Corporate use of social media is increasing rapidly, although it varies significantly by country. In financial services, its use may be limited by regulatory constraints on how financial services firms use new media channels to communicate financial promotions to customers. Such constraints exist in the UK, among other countries. Nevertheless, 74 percent of finance, insurance, business services and communications firms around the world are active on social media.2 And while the pay off may seem unclear, companies that have invested in greater use of social media say it is worthwhile.
Consumer use of smart phones, tablets and GPS technology continues to grow rapidly as convenience, speed of service and ability to compare products are valued increasingly highly. In 2011, 17 percent of respondents to a KPMG survey said they preferred to conduct banking and personal finance transactions (mortgage, stocks, etc.) through phones, tablets and other devices, rather than through a personal computer.3
Mobile payments are gaining an increasing share of the market across Asia, Africa and Europe, with corporate customers adding their voices to calls for more advanced mobile payments solutions. Security of personal data remains a concern. Nevertheless, mobile payments are expected to grow globally by 97 percent per annum over the next three years to 2015, driven by customers' desires to shop in environments that are "always on, always fast and always accessible."4
Insurance companies need to understand that their existing and new market offerings need to be 'mobile aware', from presentation of form factor to speed of provisioning of products on the platform (e.g. just-in-time insurance models), through to enabling payments for policies (e.g. integration with mobile payment technologies).
Insurers that commit to mobile technology have the potential to win two battles: to win the customer and to cut costs – a significant advantage at a time of low investment returns.
For consumers, speed and security of payment will be the mark of success; mobile applications can increase access to entry-level financial services. The winning insurers will be those companies that can provide the richest consumer experience with the greatest convenience. It is also important to note that it is not just the latest smart phones and tablets which make up the channel: legacy SMS and 2G phone services offer some of the only ways in order to interact and access developing markets in Asia and Africa.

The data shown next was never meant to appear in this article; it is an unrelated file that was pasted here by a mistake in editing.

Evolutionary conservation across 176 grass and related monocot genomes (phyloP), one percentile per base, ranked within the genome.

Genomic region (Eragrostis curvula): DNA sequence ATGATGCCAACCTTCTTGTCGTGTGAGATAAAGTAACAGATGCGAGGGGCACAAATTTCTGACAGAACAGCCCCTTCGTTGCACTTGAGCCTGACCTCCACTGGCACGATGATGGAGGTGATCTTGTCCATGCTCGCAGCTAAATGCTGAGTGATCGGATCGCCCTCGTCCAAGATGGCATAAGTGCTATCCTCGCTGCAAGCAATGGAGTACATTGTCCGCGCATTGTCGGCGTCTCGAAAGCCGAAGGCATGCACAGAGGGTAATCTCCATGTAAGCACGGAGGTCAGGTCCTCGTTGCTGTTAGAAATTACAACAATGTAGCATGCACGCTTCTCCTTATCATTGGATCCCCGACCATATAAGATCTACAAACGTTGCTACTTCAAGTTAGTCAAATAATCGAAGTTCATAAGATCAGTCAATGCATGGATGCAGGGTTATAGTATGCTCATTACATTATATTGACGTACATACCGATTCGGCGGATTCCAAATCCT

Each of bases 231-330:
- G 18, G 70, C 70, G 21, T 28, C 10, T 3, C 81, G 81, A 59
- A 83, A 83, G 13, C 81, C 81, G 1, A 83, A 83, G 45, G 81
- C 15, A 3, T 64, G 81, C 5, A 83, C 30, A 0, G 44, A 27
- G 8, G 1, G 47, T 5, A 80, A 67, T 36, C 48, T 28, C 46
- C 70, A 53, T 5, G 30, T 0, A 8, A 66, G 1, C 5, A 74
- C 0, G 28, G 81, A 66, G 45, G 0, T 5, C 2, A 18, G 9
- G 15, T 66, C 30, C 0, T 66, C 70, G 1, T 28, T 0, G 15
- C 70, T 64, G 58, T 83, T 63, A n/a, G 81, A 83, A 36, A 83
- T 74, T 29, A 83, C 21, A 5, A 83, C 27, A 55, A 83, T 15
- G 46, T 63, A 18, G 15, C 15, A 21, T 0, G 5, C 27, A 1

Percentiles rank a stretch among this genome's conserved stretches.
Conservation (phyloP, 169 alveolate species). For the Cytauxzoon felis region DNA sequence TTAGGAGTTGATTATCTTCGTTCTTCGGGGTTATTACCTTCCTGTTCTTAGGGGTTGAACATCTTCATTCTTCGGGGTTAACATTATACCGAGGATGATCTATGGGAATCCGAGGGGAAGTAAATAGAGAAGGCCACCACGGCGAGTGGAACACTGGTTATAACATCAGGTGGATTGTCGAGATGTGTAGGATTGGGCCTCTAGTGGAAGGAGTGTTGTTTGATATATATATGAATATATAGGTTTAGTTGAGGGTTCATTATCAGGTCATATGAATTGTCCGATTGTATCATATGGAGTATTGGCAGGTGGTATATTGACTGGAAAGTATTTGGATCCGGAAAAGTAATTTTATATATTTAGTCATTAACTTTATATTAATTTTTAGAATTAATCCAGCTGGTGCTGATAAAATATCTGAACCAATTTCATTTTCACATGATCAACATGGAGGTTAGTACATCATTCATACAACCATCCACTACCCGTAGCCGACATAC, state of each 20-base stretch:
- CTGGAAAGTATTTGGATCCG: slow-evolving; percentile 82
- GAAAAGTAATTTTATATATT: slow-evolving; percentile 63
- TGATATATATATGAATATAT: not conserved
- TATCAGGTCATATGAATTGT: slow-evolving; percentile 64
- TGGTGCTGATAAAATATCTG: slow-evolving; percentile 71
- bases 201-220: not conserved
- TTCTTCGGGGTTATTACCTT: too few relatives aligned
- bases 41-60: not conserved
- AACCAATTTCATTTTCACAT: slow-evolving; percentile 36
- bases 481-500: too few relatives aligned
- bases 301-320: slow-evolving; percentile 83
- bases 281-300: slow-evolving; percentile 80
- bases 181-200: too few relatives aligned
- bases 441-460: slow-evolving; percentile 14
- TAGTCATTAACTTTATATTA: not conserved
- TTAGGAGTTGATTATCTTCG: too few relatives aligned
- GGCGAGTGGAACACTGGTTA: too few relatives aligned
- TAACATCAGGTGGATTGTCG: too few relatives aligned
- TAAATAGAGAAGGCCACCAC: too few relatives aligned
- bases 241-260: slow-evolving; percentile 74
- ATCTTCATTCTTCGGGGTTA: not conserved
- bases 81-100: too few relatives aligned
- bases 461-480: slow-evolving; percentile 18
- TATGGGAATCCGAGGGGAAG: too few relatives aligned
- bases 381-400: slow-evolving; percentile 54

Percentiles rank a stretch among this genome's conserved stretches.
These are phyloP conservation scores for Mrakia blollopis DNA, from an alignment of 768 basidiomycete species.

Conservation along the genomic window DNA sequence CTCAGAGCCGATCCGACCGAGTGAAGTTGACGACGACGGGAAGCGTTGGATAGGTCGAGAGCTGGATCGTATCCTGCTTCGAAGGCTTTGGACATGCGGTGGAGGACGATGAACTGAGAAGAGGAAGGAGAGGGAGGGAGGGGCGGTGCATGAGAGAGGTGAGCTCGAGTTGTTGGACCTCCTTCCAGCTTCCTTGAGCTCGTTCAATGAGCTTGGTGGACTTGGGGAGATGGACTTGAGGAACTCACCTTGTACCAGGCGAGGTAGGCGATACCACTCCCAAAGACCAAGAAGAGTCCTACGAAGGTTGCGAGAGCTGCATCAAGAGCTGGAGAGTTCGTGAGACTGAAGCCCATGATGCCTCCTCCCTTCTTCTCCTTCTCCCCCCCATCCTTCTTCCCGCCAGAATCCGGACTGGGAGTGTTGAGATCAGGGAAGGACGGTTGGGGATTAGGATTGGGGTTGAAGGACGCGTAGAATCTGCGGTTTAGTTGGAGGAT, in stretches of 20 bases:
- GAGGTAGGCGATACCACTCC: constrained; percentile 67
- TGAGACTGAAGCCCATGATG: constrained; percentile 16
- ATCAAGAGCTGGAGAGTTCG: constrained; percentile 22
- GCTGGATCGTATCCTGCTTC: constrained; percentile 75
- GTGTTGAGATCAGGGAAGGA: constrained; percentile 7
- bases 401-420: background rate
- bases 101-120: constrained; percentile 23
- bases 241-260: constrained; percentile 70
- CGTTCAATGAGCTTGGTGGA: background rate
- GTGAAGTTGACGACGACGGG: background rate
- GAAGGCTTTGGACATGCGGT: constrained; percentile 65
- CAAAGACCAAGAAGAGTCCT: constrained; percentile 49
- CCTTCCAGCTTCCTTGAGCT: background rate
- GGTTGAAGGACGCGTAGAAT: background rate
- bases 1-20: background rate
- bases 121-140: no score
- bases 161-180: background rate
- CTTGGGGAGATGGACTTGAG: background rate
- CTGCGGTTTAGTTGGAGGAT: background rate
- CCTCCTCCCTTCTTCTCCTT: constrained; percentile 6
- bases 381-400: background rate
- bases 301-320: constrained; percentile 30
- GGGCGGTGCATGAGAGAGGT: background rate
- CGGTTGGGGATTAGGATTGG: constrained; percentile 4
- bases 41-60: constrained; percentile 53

For micro-insurance services, this has been a mechanism of choice for many years. With improved technology in this area, the possibility of offering services which were once considered out of the risk profile may now be possible.
For example, in Kenya, Kilimo Salama ('Safe Agriculture') is a type of insurance designed for smallholder farmers so they may insure their crops against drought and excess rain. The scheme relies on mobile phone technology and 12,000 farmers had enrolled as of late 2011.5
Innovative models and products
Innovative models are needed to insure new technologies and emerging risks, such as non-damage business interruption insurance against losses caused by intangible events, such as supplier failure, product recall, cyber attack, loss of patents, etc. We believe that continued innovation by insurers can be pursued much more effectively by companies that have a solid commitment to the kind of new technologies outlined above.
The technology theme is just one of four underlying mega-trends, the others being environment, demographics and social values and ethics, which we believe will determine the nature of tomorrow's insurance industry. As yet, there is no clear consensus as to how these will play out; however, taken together, these trends will have a profound impact. The intelligent insurer should be preparing for that impact now.
- Egidio Zarrella, Clients and innovation Partner, KPMG in China
- Mary Trussel, Partner, KPMG in the UK
- James Mckeogh, Director, Management Consulting, KPMG in China
- Gavin Lubbe, Data and Systems Director, KPMG in the UK
1Modelling the economic impact of cloud computing, KPMG in Australia, 2012
2Going social, KPMG, 2011
3Smartphone and tablet popularity brings maturity of mobile payment marketplace, KPMG in the UK, April 2012
4Kilimo Salama: Farmers in Kenya cash in on new micro-insurance program,October 2011
5Intelligent insurer: Creating value fromopportunities in a changing world, KPMG, June 2012